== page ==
This exchange further shows the conflict that the entire family is experiencing. The grandmother attempts to instill respect for Georgia on John Wesley, who is openly rude and mocking towards places that she loves. While John Wesley's behavior is not admirable, the grandmother's insistence that the children respect their native state is not based on any particular qualities of the state, but only on the fact that they are from there and so it is proper for them to respect it. This points, again, to how shallow the grandmother's sense of propriety and goodness is—it is not related to the intrinsic goodness of a particular person or thing, but rather the appearance of goodness based on the devoted following of social rules like respecting one's home state. While John Wesley is certainly disrespectful, the moral decay that the grandmother believes to be in evidence based on his disrespect of Georgia is actually not the most startling disrespect in the passage. It seems far more concerning that John Wesley is so rude to his grandmother, but the grandmother barely acknowledges this.

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John Wesley Character Timeline in A Good Man is Hard to Find

The timeline below shows where the character John Wesley appears in A Good Man is Hard to Find. The colored dots and icons indicate which themes are associated with that appearance.
A Good Man is Hard to Find
Familial Conflict and Familial Love Theme Icon
Moral Decay Theme Icon
...more broadening experience for them. Bailey’s wife seems not to hear, but her eight-year-old son, John Wesley , who is described as “a stocky child with glasses,” asks the Grandmother why doesn’t... (full context)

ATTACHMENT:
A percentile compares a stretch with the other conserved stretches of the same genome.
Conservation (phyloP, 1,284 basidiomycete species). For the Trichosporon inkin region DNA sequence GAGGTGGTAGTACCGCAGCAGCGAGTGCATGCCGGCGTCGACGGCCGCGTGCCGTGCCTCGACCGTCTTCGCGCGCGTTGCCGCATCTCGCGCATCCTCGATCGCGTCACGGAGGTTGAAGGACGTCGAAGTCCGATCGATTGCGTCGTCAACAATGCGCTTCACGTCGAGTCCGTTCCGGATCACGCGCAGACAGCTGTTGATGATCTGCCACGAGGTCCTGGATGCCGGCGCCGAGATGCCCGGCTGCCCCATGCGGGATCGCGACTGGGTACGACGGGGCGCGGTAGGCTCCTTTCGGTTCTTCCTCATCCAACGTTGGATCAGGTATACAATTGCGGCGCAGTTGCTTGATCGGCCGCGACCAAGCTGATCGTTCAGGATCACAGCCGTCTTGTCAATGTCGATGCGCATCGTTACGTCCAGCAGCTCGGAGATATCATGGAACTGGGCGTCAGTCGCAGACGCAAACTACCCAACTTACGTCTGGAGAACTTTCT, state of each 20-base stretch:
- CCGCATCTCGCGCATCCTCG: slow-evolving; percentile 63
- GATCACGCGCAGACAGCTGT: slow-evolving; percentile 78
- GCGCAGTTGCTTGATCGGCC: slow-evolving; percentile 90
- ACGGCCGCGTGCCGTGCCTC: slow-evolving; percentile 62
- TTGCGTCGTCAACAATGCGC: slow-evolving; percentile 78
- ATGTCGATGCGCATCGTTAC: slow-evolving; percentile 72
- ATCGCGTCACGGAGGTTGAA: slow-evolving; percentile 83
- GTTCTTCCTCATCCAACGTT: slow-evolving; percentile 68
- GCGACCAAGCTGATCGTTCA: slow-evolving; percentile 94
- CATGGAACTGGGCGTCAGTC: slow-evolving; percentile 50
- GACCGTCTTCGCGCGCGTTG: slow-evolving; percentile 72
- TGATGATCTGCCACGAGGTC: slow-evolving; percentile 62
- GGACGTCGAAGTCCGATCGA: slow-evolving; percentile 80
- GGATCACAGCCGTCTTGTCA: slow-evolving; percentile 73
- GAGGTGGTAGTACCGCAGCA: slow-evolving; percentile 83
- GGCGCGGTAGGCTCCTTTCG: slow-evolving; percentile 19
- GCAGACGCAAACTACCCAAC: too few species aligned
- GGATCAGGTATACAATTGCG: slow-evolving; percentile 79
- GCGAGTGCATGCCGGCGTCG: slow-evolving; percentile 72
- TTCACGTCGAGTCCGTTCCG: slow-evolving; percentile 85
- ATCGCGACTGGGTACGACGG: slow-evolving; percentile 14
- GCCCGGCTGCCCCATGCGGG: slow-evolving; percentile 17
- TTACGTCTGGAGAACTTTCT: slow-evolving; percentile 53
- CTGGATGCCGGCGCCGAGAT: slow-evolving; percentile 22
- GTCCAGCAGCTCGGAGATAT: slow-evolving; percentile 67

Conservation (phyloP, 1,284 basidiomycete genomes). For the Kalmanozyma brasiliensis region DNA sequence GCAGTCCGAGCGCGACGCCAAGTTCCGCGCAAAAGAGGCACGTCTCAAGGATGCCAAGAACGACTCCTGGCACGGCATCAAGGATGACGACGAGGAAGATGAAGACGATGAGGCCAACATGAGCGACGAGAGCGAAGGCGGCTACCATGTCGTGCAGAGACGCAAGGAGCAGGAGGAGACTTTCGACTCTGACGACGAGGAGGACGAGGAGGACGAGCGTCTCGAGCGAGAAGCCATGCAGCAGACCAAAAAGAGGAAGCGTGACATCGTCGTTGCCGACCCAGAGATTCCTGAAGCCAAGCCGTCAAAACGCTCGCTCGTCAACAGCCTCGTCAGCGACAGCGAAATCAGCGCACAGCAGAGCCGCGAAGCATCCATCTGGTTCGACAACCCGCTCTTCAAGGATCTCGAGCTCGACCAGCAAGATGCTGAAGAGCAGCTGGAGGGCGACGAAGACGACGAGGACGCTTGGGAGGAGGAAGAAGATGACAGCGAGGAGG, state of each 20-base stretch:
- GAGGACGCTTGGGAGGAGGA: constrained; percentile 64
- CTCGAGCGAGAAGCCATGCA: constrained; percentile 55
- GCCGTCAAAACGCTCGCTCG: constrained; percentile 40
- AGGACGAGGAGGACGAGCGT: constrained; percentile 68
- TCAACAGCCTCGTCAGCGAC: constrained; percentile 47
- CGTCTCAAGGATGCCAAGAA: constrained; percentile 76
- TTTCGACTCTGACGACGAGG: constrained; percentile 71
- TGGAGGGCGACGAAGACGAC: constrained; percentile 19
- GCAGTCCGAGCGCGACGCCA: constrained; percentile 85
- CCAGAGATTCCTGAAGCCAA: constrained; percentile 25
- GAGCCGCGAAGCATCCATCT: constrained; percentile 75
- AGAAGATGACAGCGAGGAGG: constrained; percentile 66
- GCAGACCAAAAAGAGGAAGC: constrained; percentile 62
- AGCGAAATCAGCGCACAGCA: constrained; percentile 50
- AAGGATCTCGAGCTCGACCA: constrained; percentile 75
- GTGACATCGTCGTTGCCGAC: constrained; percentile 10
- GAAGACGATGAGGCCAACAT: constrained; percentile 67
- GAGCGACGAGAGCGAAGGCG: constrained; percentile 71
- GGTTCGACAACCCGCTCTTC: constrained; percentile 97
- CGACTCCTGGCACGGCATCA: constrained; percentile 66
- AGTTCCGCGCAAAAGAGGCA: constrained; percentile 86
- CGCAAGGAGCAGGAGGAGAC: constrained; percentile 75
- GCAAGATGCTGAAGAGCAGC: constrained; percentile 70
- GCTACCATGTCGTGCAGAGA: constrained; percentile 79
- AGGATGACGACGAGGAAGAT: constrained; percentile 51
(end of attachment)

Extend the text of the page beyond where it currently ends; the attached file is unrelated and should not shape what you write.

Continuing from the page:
Familial Conflict and Familial Love Theme Icon
...day.” The Grandmother asks her grandchildren what they would do if the Misfit caught them. John Wesley says he would “smack his face.” June Star repeats that the Grandmother would never stay... (full context)
Violence and Grace Theme Icon
Goodness Theme Icon
Familial Conflict and Familial Love Theme Icon
The family leaves in the car, with the Grandmother sitting in the back with John Wesley and June Star. In the front sit Bailey, Bailey’s wife, and their baby. The grandmother... (full context)
Goodness Theme Icon
Familial Conflict and Familial Love Theme Icon
Moral Decay Theme Icon
The Grandmother comments on the beautiful scenery, but John Wesley suggests that they “go through Georgia fast so we won’t have to look at it... (full context)
Goodness Theme Icon
Familial Conflict and Familial Love Theme Icon
Moral Decay Theme Icon
...does not allow them to throw their trash out the window, though they want to. John Wesley and June Star begin to fight, and the Grandmother asks if telling them a story... (full context)
Goodness Theme Icon
Familial Conflict and Familial Love Theme Icon
Moral Decay Theme Icon
...a black boy who saw the letters “E. A. T.” on it and ate it. John Wesley laughs at the story, but June Star is not amused: she says that she wouldn’t... (full context)
Familial Conflict and Familial Love Theme Icon
Moral Decay Theme Icon
...saying there was a secret panel somewhere in the house with silver hidden behind it. John Wesley and June Star, excited by the idea of the hidden panel, say eagerly that they... (full context)
Goodness Theme Icon
Punishment and Forgiveness Theme Icon
Familial Conflict and Familial Love Theme Icon
Moral Decay Theme Icon
The Grandmother recounts more details of the house, and John Wesley speculates about the placement of the secret panel. But Bailey says that they can’t go... (full context)
Punishment and Forgiveness Theme Icon
Familial Conflict and Familial Love Theme Icon
Moral Decay Theme Icon
...with glasses instructs one of his men, Hiram, to see if the car will run. John Wesley asks what he has a gun for, and the man with glasses asks Bailey’s wife... (full context)
Violence and Grace Theme Icon
Punishment and Forgiveness Theme Icon
Familial Conflict and Familial Love Theme Icon
The Misfit instructs Hiram and Bobby Lee to take Bailey and John Wesley over to the woods, telling Bailey that his men need to ask him something. Bailey... (full context)